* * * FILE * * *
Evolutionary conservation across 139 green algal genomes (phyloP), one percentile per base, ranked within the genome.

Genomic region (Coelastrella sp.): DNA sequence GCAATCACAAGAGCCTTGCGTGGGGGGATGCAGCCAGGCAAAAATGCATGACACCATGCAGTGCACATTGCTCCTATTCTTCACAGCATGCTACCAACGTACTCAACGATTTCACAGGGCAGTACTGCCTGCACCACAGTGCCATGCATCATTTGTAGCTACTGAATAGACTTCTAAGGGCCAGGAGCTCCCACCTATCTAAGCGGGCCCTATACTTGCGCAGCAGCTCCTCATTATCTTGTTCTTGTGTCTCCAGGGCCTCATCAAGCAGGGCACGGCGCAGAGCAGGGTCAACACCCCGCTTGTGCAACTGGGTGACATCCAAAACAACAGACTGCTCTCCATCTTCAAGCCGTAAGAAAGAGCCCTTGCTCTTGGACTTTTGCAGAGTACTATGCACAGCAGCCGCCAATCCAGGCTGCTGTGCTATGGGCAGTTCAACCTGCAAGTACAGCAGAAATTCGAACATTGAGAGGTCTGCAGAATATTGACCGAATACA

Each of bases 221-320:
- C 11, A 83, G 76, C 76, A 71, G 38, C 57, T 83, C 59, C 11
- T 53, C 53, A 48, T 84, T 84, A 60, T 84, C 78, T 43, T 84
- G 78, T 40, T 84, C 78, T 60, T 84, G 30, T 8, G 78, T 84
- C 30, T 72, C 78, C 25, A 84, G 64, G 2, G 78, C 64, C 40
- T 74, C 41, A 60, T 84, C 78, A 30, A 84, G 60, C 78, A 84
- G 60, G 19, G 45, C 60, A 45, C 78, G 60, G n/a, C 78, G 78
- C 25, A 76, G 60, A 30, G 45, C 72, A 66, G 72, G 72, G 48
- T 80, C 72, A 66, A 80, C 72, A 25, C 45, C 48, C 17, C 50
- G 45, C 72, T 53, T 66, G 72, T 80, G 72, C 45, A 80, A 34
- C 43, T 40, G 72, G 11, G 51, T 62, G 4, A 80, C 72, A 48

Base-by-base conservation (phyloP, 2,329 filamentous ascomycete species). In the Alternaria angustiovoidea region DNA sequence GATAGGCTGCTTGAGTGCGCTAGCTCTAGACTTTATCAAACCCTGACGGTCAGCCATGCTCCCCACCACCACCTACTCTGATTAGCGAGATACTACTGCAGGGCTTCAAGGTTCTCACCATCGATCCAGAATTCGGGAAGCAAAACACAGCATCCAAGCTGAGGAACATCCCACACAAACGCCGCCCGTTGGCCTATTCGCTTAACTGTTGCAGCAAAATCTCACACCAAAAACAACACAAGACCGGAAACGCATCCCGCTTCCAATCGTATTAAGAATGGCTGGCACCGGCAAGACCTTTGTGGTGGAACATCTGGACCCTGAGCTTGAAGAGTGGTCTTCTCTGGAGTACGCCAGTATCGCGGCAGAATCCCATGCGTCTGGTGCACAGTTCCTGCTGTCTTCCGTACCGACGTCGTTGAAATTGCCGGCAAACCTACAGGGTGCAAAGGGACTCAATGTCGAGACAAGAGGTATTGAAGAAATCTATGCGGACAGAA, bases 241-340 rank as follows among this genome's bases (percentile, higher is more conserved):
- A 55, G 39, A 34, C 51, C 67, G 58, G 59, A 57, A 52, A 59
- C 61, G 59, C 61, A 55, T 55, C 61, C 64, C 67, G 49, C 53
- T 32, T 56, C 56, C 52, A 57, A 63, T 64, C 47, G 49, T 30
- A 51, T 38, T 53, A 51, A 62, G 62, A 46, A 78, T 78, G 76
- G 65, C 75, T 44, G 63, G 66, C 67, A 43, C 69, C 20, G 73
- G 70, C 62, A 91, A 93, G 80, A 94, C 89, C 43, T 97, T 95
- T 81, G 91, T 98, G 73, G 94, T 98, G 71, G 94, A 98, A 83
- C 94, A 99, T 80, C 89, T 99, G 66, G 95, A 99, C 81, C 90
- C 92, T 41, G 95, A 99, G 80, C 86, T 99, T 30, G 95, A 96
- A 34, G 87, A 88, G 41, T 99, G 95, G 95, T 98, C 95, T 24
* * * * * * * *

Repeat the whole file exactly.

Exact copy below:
Evolutionary conservation across 139 green algal genomes (phyloP), one percentile per base, ranked within the genome.

Genomic region (Coelastrella sp.): DNA sequence GCAATCACAAGAGCCTTGCGTGGGGGGATGCAGCCAGGCAAAAATGCATGACACCATGCAGTGCACATTGCTCCTATTCTTCACAGCATGCTACCAACGTACTCAACGATTTCACAGGGCAGTACTGCCTGCACCACAGTGCCATGCATCATTTGTAGCTACTGAATAGACTTCTAAGGGCCAGGAGCTCCCACCTATCTAAGCGGGCCCTATACTTGCGCAGCAGCTCCTCATTATCTTGTTCTTGTGTCTCCAGGGCCTCATCAAGCAGGGCACGGCGCAGAGCAGGGTCAACACCCCGCTTGTGCAACTGGGTGACATCCAAAACAACAGACTGCTCTCCATCTTCAAGCCGTAAGAAAGAGCCCTTGCTCTTGGACTTTTGCAGAGTACTATGCACAGCAGCCGCCAATCCAGGCTGCTGTGCTATGGGCAGTTCAACCTGCAAGTACAGCAGAAATTCGAACATTGAGAGGTCTGCAGAATATTGACCGAATACA

Each of bases 221-320:
- C 11, A 83, G 76, C 76, A 71, G 38, C 57, T 83, C 59, C 11
- T 53, C 53, A 48, T 84, T 84, A 60, T 84, C 78, T 43, T 84
- G 78, T 40, T 84, C 78, T 60, T 84, G 30, T 8, G 78, T 84
- C 30, T 72, C 78, C 25, A 84, G 64, G 2, G 78, C 64, C 40
- T 74, C 41, A 60, T 84, C 78, A 30, A 84, G 60, C 78, A 84
- G 60, G 19, G 45, C 60, A 45, C 78, G 60, G n/a, C 78, G 78
- C 25, A 76, G 60, A 30, G 45, C 72, A 66, G 72, G 72, G 48
- T 80, C 72, A 66, A 80, C 72, A 25, C 45, C 48, C 17, C 50
- G 45, C 72, T 53, T 66, G 72, T 80, G 72, C 45, A 80, A 34
- C 43, T 40, G 72, G 11, G 51, T 62, G 4, A 80, C 72, A 48

Base-by-base conservation (phyloP, 2,329 filamentous ascomycete species). In the Alternaria angustiovoidea region DNA sequence GATAGGCTGCTTGAGTGCGCTAGCTCTAGACTTTATCAAACCCTGACGGTCAGCCATGCTCCCCACCACCACCTACTCTGATTAGCGAGATACTACTGCAGGGCTTCAAGGTTCTCACCATCGATCCAGAATTCGGGAAGCAAAACACAGCATCCAAGCTGAGGAACATCCCACACAAACGCCGCCCGTTGGCCTATTCGCTTAACTGTTGCAGCAAAATCTCACACCAAAAACAACACAAGACCGGAAACGCATCCCGCTTCCAATCGTATTAAGAATGGCTGGCACCGGCAAGACCTTTGTGGTGGAACATCTGGACCCTGAGCTTGAAGAGTGGTCTTCTCTGGAGTACGCCAGTATCGCGGCAGAATCCCATGCGTCTGGTGCACAGTTCCTGCTGTCTTCCGTACCGACGTCGTTGAAATTGCCGGCAAACCTACAGGGTGCAAAGGGACTCAATGTCGAGACAAGAGGTATTGAAGAAATCTATGCGGACAGAA, bases 241-340 rank as follows among this genome's bases (percentile, higher is more conserved):
- A 55, G 39, A 34, C 51, C 67, G 58, G 59, A 57, A 52, A 59
- C 61, G 59, C 61, A 55, T 55, C 61, C 64, C 67, G 49, C 53
- T 32, T 56, C 56, C 52, A 57, A 63, T 64, C 47, G 49, T 30
- A 51, T 38, T 53, A 51, A 62, G 62, A 46, A 78, T 78, G 76
- G 65, C 75, T 44, G 63, G 66, C 67, A 43, C 69, C 20, G 73
- G 70, C 62, A 91, A 93, G 80, A 94, C 89, C 43, T 97, T 95
- T 81, G 91, T 98, G 73, G 94, T 98, G 71, G 94, A 98, A 83
- C 94, A 99, T 80, C 89, T 99, G 66, G 95, A 99, C 81, C 90
- C 92, T 41, G 95, A 99, G 80, C 86, T 99, T 30, G 95, A 96
- A 34, G 87, A 88, G 41, T 99, G 95, G 95, T 98, C 95, T 24